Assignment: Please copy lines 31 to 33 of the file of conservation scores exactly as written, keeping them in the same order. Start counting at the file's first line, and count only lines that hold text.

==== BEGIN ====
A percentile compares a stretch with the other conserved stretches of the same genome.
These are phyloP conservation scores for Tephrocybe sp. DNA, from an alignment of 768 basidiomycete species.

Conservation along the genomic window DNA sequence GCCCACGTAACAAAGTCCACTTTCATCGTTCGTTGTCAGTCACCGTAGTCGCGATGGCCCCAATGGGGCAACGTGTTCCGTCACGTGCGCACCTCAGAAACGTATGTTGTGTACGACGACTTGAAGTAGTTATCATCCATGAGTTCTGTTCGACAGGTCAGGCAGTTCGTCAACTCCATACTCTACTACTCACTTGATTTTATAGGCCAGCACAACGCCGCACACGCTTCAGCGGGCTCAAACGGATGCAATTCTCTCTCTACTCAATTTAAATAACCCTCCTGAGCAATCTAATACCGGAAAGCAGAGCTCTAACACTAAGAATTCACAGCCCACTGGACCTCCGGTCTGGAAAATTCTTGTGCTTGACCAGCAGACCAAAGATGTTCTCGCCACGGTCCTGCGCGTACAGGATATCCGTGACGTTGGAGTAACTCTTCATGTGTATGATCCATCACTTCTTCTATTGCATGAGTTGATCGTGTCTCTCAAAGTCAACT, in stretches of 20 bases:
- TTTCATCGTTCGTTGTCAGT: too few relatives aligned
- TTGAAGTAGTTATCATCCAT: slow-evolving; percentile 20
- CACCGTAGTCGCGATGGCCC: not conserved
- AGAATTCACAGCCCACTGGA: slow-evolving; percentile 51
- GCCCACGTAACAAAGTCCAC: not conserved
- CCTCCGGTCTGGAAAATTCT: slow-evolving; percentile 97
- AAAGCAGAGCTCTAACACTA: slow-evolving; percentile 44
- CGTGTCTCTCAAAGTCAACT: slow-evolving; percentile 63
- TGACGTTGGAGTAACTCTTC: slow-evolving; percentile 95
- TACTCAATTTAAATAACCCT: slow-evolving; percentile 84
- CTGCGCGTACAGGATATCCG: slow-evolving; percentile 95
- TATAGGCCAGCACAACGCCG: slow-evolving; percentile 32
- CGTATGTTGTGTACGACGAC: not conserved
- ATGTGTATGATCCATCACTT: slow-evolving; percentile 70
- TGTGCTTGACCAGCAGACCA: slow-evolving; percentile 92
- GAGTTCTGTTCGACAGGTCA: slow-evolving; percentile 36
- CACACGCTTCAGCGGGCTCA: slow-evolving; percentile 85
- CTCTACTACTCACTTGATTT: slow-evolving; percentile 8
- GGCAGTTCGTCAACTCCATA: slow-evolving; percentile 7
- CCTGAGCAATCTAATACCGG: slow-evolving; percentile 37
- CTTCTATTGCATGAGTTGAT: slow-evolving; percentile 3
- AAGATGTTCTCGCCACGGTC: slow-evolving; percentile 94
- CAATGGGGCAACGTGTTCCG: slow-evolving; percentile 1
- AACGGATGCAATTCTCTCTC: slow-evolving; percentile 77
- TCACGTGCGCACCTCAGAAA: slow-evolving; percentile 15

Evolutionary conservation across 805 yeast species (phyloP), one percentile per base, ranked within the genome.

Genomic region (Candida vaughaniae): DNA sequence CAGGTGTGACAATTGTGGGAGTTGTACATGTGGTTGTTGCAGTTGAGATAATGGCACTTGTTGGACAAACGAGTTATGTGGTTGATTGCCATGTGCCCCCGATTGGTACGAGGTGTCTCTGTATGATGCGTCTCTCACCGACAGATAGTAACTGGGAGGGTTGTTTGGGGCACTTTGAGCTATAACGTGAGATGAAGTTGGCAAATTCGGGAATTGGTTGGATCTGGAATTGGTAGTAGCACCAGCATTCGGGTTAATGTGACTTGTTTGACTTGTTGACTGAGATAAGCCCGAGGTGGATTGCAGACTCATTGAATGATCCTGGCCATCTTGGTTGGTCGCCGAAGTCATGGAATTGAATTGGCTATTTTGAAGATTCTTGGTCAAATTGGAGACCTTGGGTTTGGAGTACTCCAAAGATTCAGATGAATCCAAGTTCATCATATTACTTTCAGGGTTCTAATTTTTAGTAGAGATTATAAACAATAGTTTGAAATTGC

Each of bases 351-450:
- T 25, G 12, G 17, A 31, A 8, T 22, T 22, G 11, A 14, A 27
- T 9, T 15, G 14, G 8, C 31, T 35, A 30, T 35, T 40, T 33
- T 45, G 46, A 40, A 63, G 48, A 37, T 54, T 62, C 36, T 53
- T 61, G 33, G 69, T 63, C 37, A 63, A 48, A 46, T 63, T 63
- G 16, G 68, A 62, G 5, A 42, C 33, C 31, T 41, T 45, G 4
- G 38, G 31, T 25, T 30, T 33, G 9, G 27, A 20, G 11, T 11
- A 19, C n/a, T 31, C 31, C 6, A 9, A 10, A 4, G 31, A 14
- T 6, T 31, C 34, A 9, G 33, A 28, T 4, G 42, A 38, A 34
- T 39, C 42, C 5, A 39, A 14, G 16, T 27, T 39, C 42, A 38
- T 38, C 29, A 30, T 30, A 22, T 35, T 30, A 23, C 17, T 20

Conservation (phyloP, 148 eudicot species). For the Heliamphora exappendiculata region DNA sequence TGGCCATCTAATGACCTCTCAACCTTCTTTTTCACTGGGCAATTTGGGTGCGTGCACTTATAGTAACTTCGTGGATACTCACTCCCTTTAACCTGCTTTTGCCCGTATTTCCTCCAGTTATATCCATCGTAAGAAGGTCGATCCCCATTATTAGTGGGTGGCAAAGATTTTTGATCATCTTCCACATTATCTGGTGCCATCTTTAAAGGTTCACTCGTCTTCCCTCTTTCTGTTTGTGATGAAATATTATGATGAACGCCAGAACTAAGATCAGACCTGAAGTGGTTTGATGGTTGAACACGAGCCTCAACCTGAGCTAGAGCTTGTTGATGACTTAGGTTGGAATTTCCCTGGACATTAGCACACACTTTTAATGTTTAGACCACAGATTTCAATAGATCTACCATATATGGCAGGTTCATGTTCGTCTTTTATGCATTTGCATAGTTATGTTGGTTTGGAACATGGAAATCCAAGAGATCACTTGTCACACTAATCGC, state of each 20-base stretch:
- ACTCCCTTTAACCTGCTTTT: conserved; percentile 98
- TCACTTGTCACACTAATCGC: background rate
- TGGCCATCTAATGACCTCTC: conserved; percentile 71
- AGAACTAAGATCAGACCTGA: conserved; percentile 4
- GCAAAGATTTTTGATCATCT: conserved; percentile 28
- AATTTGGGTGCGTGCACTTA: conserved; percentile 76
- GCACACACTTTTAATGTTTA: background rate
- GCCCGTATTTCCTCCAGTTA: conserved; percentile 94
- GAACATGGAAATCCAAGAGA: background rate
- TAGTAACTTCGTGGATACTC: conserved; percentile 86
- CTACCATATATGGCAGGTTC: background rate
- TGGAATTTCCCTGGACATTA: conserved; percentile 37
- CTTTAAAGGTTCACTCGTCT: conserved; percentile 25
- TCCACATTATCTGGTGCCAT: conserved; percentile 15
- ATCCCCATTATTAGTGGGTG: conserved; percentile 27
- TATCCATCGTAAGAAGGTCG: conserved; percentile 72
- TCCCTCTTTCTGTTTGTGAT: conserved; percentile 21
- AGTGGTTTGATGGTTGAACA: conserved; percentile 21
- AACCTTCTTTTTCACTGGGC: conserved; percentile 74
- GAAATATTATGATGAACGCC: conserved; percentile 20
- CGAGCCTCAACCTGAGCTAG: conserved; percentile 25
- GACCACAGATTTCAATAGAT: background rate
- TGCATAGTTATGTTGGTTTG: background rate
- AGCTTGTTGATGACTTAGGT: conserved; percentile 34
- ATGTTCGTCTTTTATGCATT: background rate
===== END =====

Each of bases 351-450:
- T 25, G 12, G 17, A 31, A 8, T 22, T 22, G 11, A 14, A 27
- T 9, T 15, G 14, G 8, C 31, T 35, A 30, T 35, T 40, T 33